We’ll speak about the great omophorion and the small omophorion next time. We will also repeat how, after blessing the people with the line from the psalm, “Lord, Lord, look down from heaven and behold, and visit the vineyard that thy right hand has planted, and establish it (or perfect it),” how he turns around, kisses the altar table, goes to the High Place, and takes his place on the throne, blessing the throne with the candlestick that stands for Christ, and taking his place on the throne, while saying, “Blessed are you, Lord, who sits upon the throne of your glory, the throne of your kingdom, who sits upon the cherubim,” which is a line from that same psalm, “always, now and forever, and [unto] ages of ages. Amen.”
That shows how Christ himself is glorified and enthroned at the right hand of the Father, as the psalm says: “The son of your right hand, the son who sits at your right hand.” All of this is coming, of course, from the holy Scripture, and it’s to lead us to understand who Christ is as the Son of God who saves the world, who restores the vineyard, who is the Vine-keeper, who is the Good Shepherd, who is the Teacher who teaches us from God, who is the great High Priest. That’s Christ himself, and the bishop is his image, and the bishop is showing forth his presence in the community through these particular actions.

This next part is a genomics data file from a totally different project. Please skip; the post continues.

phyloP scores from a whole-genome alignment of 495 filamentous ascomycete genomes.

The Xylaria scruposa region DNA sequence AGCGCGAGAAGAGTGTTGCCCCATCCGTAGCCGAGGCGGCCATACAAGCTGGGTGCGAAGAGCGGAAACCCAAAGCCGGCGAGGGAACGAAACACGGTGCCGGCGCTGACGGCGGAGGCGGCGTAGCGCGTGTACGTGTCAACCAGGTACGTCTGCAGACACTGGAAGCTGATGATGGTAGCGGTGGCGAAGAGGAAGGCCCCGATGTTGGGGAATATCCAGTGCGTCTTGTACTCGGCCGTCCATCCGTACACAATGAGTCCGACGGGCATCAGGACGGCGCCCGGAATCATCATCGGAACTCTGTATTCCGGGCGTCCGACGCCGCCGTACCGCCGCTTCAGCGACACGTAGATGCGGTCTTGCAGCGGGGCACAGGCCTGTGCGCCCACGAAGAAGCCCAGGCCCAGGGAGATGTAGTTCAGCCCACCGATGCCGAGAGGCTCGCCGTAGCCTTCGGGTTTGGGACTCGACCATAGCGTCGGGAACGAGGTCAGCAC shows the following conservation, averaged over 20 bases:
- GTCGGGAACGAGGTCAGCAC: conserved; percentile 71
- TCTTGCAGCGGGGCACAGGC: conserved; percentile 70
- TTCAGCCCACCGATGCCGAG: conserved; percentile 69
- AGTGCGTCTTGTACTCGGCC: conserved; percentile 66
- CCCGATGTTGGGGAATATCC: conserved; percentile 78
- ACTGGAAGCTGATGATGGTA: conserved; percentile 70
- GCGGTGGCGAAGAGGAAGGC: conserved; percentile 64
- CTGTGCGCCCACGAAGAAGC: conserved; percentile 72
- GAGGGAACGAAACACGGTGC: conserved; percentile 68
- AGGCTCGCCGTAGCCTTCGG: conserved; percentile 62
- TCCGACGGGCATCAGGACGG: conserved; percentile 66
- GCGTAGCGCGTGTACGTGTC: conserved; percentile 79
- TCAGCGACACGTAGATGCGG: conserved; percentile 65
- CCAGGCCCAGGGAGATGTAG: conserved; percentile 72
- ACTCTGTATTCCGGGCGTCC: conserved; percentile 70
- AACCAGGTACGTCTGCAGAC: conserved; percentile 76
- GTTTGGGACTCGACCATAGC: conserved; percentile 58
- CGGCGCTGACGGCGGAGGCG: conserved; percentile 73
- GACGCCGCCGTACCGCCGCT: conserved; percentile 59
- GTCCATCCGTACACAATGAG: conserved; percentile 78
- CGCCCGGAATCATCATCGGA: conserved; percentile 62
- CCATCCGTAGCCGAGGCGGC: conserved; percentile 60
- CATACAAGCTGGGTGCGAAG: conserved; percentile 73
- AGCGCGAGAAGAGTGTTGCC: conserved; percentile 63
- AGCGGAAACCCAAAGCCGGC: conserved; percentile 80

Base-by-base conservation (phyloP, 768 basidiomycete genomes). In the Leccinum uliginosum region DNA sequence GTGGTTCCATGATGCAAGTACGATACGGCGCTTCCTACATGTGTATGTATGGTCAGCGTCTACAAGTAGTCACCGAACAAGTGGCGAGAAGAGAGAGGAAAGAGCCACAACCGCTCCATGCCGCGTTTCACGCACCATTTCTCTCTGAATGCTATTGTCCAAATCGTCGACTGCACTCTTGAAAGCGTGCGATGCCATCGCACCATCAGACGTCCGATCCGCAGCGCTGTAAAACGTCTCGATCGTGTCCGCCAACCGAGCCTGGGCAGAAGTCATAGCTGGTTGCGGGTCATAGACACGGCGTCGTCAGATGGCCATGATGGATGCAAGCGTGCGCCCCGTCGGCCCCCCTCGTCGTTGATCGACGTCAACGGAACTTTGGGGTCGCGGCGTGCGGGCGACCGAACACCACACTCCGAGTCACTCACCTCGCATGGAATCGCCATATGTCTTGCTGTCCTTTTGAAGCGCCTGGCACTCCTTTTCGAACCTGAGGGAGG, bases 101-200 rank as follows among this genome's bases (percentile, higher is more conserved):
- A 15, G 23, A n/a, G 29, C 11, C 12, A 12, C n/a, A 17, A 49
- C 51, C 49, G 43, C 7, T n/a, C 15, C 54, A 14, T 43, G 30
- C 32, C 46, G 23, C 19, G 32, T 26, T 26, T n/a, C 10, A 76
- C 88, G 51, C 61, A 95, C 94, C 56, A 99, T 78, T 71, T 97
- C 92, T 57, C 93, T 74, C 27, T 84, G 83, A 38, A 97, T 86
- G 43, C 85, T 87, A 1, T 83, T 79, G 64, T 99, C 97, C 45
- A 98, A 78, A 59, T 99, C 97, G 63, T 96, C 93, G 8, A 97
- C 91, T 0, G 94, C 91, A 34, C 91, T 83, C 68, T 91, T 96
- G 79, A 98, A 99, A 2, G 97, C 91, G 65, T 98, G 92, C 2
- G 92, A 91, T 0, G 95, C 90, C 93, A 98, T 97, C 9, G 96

So we’ll go over them again. I’m sure next time we’ll repeat. We like to repeat. As the Latin saying is, “Repetitio mater studiorum. Repetition is the mother of learning.” The Russians say that, too: “Povtoreniye mat’ ucheniya. Repetition is the mother of learning.”
But what we want to do is we’re going to take a look at this again next time, but we’re going to speak about the intro to the reading of the holy Scriptures at the Liturgy of the Word.
But now we have completed the Entrance. We have completed the singing of the Thrice-holy. The bishop has taken his place on his throne, behind the altar, surrounded by his fellow bishops if there are any there, and his presbyters and his deacons and his servers. And with the dikirion and trikirion, he blesses the entire congregation, three times, from the throne. And then we’re ready to hear the word of God, in the Apostolic writings of the New Testament—Paul, John, James, Jude, sometimes the book of Acts—and then, of course, from the gospels—Matthew, Mark, Luke, and John. And that’s what will be read there. So we will take this up next time.